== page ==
After many happy hours using emulators to satisfy my gaming needs, a trip home to the UK offered me an opportunity to get a pre-owned Xbox 360 Slim 250Gb. Bringing this back to Thailand as luggage worked out cheaper than buying a pre-owned machine in Thailand. Not only this, I have a 1 year retailer warranty for the machine, so I could get the machine repaired/replaced through this on a possible future trip to the UK later this year.
I bought the Xbox 360 in GAME, as well as a few good pre-owned games including Lego Star Wars II (Original Trilogy), Forza Motorsport 4 and Call of Duty: Modern Warfare 2. As well as this, I bought a cheapo headset so that I could chat to XBL friends online.
I already had a collection of games to collect from a friend, as well as an old controller from an old 360 of mine that RROD’d whilst I was away on my travels. This historic bunch of games includes:
- Call of Duty 4: Modern Warfare
- Call of Duty: World At War
- Forza Motorsport 2
- GTA IV
- Gears Of War
Internet Service Provider
In Thailand, I use True Online for my ISP. It’s pretty reasonably priced with no download/upload limits. We originally paid 750THB (+ taxes) per month for a 10Mbit connection, but the speed has since gone up to roughly 20Mbit downstream with 1.5Mbit upstream. The connection works through DOCSIS, which whilst technically not better than DSL, in direct comparison to a DSL connection at the school, it is much more stable here in Koh Samui. I put this mostly down to the cable for DSL being much more vulnerable to accidental damage and the elements in comparison to DOCSIS which has been used here for TV services for a while now.
The ISP provide a Cisco EPC2325 DOCSIS WiFi Modem Router. With a built in 4 10/100Mbit Switch and 802.11G (54Mbit) Wi-Fi capability, it suits our small home network just fine. I have 2 DLNA media players (Samsung TVs) that stream HD video just fine across this very switch with very little problem.
So, now I try to get my Xbox online in Thailand…
Getting Xbox Live connected
I had deliberately switched uPNP off (for reasons like this!) on the router, so I knew that I would have to do some port forwarding.
The ports you will need to forward, as stated by Microsoft, are:
- Port 88 (UDP)
- Port 3074 (UDP and TCP)
- Port 53 (UDP and TCP)
- Port 80 (TCP)
You will need to either assign yourself an IP address from the Xbox Dashboard manually (Xbox Button -> Settings Tab -> System Settings -> Network Configuration) or assign a static IP address to the MAC address of your Xbox, which you then use in the Port Forwarding rules.
This should then allow you to add people to voice chat and use the video apps which will be immediately noticeable from the Xbox Live dashboard, as a lot of video adverts and things didn’t work without the ports being fowarded.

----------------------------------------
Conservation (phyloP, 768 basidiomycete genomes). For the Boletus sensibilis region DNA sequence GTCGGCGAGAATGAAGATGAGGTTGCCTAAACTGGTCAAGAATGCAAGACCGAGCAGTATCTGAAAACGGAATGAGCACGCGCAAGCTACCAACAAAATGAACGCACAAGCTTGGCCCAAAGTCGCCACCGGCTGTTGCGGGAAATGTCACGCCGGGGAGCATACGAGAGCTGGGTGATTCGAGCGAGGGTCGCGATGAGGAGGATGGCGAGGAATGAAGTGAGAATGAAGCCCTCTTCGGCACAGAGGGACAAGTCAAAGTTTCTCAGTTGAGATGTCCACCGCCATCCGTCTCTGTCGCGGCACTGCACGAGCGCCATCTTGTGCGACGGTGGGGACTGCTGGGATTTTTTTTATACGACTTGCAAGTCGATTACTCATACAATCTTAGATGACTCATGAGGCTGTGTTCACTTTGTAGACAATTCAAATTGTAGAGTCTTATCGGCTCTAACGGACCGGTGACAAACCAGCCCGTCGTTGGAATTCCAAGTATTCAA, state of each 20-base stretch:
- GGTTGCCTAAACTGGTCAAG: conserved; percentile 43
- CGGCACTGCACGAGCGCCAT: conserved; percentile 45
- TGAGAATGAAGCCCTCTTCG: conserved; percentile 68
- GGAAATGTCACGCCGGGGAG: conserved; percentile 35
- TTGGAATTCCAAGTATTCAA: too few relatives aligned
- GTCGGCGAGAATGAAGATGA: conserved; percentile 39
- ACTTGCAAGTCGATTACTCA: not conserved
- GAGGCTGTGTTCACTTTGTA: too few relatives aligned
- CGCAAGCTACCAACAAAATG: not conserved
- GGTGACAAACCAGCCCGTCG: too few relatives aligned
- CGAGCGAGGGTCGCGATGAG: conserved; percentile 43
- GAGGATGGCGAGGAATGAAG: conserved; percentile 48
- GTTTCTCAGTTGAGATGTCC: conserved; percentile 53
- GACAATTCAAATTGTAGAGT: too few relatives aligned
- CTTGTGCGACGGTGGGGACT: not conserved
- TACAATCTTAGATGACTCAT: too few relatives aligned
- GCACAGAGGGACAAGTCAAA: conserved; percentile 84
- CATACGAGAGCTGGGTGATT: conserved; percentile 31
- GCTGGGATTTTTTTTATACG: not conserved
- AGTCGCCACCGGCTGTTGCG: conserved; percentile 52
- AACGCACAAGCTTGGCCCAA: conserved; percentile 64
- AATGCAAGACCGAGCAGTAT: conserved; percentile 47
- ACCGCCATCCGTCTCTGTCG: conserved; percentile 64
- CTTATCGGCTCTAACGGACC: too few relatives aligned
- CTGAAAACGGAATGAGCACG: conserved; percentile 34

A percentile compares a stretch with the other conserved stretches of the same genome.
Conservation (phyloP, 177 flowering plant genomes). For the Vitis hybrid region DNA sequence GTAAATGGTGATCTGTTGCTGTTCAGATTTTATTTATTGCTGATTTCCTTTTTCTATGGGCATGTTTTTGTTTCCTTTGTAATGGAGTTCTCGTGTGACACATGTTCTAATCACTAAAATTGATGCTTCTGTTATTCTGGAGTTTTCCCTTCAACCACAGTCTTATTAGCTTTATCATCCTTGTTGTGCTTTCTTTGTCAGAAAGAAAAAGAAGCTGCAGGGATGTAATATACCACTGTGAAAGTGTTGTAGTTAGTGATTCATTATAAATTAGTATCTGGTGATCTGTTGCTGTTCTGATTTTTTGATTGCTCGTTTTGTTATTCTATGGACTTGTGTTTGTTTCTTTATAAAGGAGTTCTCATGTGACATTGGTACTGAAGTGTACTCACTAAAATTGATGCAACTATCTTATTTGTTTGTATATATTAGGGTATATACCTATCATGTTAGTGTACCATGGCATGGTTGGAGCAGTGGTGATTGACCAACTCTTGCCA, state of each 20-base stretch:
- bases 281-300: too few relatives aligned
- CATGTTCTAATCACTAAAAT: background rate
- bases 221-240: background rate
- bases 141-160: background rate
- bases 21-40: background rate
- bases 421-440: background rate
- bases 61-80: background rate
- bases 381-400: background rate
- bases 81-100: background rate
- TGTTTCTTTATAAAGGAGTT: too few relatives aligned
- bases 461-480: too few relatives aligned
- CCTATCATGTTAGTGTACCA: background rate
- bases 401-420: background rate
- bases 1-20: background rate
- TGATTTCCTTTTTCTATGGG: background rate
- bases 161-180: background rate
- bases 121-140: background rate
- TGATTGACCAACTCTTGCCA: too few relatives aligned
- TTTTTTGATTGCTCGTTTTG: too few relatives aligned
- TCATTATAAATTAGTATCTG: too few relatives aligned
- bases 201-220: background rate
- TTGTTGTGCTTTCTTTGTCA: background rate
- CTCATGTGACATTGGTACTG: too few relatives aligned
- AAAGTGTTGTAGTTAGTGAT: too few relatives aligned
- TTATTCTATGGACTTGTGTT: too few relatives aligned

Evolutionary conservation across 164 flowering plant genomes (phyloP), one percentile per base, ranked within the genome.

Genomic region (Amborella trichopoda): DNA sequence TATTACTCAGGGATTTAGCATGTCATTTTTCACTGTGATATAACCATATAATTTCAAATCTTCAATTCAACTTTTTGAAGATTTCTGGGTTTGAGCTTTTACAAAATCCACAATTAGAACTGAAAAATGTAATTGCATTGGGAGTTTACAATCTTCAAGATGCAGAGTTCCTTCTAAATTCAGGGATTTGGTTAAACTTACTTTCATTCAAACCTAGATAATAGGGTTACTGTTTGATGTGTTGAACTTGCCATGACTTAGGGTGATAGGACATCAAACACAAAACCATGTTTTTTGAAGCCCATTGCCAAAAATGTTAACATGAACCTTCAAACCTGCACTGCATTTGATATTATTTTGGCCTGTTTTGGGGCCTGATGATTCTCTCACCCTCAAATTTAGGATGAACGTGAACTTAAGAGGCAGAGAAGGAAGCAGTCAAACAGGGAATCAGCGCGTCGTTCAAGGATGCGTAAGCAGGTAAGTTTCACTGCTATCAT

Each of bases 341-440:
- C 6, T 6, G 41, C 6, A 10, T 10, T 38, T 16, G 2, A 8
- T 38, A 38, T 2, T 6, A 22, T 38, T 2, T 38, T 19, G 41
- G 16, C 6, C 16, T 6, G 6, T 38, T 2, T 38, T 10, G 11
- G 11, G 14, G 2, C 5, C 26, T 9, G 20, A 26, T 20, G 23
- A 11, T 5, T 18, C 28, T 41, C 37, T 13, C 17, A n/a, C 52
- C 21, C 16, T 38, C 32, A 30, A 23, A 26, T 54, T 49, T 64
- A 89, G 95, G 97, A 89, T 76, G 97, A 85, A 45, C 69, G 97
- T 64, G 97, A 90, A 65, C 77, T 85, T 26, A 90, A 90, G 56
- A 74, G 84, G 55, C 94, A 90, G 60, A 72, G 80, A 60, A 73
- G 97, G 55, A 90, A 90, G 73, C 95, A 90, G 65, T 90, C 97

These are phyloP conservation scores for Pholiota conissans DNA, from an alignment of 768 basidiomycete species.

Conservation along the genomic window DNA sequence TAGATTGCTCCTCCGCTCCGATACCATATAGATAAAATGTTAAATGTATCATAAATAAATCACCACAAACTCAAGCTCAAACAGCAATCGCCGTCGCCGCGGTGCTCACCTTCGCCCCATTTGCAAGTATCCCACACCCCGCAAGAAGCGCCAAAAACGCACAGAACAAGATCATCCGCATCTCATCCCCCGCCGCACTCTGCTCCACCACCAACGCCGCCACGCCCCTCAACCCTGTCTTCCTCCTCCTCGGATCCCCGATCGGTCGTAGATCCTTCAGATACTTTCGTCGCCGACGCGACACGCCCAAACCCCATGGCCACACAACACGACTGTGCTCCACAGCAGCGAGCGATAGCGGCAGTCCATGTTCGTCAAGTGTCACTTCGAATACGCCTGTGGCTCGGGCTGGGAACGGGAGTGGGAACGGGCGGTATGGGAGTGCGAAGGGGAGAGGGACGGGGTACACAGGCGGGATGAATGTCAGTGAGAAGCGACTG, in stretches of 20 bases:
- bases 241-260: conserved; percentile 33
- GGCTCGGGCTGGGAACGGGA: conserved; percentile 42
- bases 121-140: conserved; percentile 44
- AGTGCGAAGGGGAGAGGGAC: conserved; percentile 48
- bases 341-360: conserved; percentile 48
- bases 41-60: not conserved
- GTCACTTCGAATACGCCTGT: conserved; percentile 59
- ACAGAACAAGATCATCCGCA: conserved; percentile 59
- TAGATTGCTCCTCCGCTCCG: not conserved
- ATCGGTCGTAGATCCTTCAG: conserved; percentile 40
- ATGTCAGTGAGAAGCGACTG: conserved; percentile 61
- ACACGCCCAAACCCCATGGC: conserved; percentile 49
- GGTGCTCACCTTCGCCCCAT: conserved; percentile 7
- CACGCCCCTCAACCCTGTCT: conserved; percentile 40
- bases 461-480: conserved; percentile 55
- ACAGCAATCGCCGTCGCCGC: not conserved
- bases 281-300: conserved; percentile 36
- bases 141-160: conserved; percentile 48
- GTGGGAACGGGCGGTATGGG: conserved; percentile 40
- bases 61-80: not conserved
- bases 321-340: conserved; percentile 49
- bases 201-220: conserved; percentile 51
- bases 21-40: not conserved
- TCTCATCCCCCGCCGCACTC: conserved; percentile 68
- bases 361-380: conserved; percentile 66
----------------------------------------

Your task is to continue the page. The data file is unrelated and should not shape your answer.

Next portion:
Sadly, Thailand has a pretty poor connection with the outside world, plus they have government level censorship of the internet, so our ping is never going to be that great, however, when you connect to Asian hosted games I’ve had some really fast response times from games like CoD: MW2.
The real problem comes to Downloadable Content (DLC) – recently I ran into the restriction when trying to download the free games given to Xbox Live Gold members.
VPN’ing in the free world
I knew the solution to this problem would be about tricking XBL to think that you are connecting from within an accepted location. The only way to do this would be to use a ‘proxy’ server to act as our connection point to Xbox Live. This will reduce your speeds and add latency, so no good for online gaming, but suitable for downloading one game and then re-connecting the Xbox normally.
I checked around forums to see what free vpn services people were using for this kind of thing, and some people reported success whilst others didn’t. I tried with a free vpn service but it didn’t work for me, so I started looking at which premium VPN service was the best for the money. In the end, I chose PureVPN as they add new servers within the UK from time to time, meaning that the ‘backdoor’ stays open for longer with big companies like Microsoft chasing them down and blocking them from their services. I paid Pure VPN $9.95 US for just one month of access, but within that time I hope to get 3 free games downloaded (Fable III – done, Assassins Creed II and Halo 3 still to come over the next few months), which more than makes up for the cost!
May I just say, at this point, please proceed with extreme caution. Technically, this could be cause for MS to brick your XBL account leaving you out of pocket! This is why I use the VPN method for downloading content only! I’ve paid for it, I want it!
Having signed up for your account (if you know of a free service that works, then please use it in the comments at the bottom of this post) you will need to do the following. We’re going to be using a Windows 7 laptop and the old fashioned ‘Internet Connection Sharing’ method to force our Xbox to connect through a VPN.